“Transparency is meant for the government, not for private individuals,” says @Koch_Industries head lobbyist.
*of course the gov't has granted tax exempt status to — & recognized a public interest in regulating — the organizations to which these private individuals are donating. https://t.co/sRNOGXcFEq
— Kenneth P. Vogel (@kenvogel) July 17, 2018
President Donald Trump’s 2020 reelection campaign has spent about $835,000 in legal fees so far this year, or about 22% of its total spending, according to the latest fundraising reports filed quarterly with the Federal Election Commission.
The spending comes as Trump deals with the intensifying special counsel investigation into Russian interference in the 2016 election, as well as an ongoing legal battle with adult film star Stormy Daniels, whose given name is Stephanie Clifford.
The campaign’s legal consulting spending went to at least eight different firms and the Trump Corporation. The bulk of the spending, about $350,000, went to Jones Day, which has represented the campaign since the 2016 election, including any litigation related to it.
Two others firms — Harding LLP and Larocca, Hornik, Rosen, Greenberg & Blaha, which are involved in the legal fight with Daniels — were paid a combined $280,000.
Using campaign funds to pay for the president’s mounting legal fees related to Daniels and the Russia investigation means that the money small-dollar donors are giving to the president’s campaign isn’t all going toward traditional reelection efforts like ads, campaign staff payroll, and fundraising.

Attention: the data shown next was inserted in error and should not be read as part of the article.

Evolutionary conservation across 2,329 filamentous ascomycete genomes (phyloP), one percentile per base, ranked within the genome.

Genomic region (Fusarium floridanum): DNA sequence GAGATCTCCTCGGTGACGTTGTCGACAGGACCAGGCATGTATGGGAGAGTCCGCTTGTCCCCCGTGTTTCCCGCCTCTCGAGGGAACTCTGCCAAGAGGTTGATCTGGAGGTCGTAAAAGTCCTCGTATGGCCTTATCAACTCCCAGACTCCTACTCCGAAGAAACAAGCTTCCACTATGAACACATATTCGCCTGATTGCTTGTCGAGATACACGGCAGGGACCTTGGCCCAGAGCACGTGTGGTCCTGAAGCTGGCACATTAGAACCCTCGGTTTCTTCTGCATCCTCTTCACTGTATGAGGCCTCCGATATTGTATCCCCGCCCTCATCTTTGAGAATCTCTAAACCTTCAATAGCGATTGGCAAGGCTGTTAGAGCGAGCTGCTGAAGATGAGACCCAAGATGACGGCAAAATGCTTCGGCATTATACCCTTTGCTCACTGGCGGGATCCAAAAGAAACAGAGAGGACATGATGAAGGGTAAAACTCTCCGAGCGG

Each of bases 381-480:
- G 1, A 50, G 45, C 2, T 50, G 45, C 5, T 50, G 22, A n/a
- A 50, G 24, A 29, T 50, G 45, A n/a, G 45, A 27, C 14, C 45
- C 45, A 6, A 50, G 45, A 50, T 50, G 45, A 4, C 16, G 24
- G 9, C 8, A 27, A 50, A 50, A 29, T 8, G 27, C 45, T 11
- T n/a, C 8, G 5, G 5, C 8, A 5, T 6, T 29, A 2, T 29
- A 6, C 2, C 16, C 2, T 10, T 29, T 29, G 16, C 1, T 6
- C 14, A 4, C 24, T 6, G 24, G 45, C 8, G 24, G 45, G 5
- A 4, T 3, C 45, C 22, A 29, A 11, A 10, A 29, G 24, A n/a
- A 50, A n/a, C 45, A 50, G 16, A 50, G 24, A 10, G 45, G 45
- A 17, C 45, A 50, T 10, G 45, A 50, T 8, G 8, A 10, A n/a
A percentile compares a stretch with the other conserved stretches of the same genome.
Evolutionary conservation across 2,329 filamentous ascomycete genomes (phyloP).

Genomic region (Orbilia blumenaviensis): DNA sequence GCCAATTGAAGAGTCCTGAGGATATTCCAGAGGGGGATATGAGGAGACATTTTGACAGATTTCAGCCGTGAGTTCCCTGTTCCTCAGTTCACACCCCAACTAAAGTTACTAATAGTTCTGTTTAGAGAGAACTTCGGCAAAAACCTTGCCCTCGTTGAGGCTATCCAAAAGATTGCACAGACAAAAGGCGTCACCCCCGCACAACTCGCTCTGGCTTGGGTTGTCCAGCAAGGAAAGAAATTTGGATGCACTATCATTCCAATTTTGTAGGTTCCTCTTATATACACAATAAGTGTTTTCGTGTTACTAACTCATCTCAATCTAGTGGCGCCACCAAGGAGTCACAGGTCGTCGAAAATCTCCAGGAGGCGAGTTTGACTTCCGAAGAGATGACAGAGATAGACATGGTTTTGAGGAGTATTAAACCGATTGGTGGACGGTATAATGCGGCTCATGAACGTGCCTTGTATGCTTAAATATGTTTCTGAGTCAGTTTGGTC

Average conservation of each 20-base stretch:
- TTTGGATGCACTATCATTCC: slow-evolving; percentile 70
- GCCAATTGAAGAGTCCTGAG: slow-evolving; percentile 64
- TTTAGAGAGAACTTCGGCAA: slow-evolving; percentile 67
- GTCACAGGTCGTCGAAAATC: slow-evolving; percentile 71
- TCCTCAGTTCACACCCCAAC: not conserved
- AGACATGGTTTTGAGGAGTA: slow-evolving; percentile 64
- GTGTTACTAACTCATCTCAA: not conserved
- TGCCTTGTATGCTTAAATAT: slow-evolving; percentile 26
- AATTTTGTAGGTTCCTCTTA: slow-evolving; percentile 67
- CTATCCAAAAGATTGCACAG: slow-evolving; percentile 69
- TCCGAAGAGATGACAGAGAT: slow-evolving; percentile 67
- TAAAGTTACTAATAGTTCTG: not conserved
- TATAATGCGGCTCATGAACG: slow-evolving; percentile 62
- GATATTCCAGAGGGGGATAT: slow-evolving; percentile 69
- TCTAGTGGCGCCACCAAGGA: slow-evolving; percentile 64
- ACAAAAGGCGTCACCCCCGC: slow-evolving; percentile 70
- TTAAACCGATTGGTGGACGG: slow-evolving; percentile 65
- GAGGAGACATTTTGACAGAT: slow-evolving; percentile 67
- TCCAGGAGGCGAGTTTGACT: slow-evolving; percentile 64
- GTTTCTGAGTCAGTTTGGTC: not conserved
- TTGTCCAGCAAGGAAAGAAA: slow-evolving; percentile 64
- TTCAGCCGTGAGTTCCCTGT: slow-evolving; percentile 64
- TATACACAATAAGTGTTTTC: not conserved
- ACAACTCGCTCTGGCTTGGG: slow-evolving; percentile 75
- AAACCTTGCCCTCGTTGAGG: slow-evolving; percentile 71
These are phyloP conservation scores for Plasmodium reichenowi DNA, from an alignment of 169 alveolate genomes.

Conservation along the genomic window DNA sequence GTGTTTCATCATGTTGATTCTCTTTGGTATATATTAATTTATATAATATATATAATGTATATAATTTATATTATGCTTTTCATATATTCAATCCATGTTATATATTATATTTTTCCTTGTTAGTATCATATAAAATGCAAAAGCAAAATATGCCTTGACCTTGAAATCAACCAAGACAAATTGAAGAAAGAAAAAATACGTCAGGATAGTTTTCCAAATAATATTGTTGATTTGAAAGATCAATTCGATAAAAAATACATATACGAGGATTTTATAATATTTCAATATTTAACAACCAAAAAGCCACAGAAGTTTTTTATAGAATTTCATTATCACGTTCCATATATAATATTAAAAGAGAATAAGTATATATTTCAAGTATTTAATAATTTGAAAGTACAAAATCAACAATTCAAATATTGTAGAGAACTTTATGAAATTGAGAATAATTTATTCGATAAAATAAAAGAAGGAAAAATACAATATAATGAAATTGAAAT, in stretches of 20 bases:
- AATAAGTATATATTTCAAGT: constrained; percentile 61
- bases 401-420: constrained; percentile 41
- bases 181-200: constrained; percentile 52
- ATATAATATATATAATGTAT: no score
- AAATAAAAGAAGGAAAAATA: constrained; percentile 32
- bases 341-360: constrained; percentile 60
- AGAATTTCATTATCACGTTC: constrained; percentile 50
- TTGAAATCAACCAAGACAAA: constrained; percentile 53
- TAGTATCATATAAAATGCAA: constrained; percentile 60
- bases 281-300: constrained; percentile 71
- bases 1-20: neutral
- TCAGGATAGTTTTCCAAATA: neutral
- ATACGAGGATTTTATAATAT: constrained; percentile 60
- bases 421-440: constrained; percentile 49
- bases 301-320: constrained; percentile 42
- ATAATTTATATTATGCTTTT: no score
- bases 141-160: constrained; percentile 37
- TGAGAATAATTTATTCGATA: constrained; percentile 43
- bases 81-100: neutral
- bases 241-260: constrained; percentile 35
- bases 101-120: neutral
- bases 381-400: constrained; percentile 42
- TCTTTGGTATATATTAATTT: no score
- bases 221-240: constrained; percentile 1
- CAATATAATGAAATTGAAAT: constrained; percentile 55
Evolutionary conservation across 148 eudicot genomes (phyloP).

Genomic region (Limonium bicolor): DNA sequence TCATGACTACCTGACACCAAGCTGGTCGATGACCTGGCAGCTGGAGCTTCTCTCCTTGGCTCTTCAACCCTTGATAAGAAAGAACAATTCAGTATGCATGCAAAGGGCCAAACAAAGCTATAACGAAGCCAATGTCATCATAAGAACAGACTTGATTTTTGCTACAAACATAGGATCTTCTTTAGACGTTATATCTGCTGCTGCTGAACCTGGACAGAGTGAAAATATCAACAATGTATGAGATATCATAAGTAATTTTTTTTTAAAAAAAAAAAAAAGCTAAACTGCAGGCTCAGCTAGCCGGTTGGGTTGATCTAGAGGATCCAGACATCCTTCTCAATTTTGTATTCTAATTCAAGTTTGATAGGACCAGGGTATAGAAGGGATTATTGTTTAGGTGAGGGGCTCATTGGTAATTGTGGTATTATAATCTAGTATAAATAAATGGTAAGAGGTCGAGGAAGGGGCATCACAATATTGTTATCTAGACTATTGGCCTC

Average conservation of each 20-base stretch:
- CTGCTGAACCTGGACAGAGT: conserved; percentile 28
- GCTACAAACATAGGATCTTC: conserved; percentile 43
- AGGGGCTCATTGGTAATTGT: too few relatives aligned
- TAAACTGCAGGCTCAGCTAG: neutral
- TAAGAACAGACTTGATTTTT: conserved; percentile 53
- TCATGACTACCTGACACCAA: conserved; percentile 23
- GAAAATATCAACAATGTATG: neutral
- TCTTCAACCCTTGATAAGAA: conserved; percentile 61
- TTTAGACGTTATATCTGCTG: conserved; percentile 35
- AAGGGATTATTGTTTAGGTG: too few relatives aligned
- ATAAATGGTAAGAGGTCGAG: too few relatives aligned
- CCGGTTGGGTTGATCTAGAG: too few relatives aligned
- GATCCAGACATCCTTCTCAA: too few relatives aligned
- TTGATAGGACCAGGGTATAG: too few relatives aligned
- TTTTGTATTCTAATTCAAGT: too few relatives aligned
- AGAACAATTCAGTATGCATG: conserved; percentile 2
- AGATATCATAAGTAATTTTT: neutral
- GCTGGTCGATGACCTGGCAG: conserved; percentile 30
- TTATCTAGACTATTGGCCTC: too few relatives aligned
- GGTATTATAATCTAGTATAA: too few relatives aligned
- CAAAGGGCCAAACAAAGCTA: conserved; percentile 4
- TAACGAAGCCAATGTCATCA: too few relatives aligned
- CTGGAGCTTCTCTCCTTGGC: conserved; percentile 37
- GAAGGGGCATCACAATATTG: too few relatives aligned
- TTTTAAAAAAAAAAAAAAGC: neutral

The shit is beginning to hit the fan:
WASHINGTON — Paul Manafort’s notes from a controversial Trump Tower meeting with Russians during the 2016 presidential campaign included the word “donations,” near a reference to the Republican National Committee, two sources briefed on the evidence told NBC News.
The references, which have not been previously disclosed, elevated the significance of the June 2016 meeting for congressional investigators, who are focused on determining whether it included any discussion of donations from Russian sources to either the Trump campaign or the Republican Party.
It is illegal for foreigners to donate to American elections. The meeting happened just as Trump had secured the Republican nomination for president, and he was considered a longshot to win. Manafort was the campaign chairman at the time.
Manafort’s notes, typed on a smart phone and described by one briefed source as cryptic, were turned over to the House and Senate intelligence committees and to Special Counsel Robert Mueller. They contained the words “donations,” and “RNC” in close proximity, the sources said.
If, as has long been rumored, McConnell and Ryan backed Trump in exchange for illegal Russian donations, this is going to get very interesting.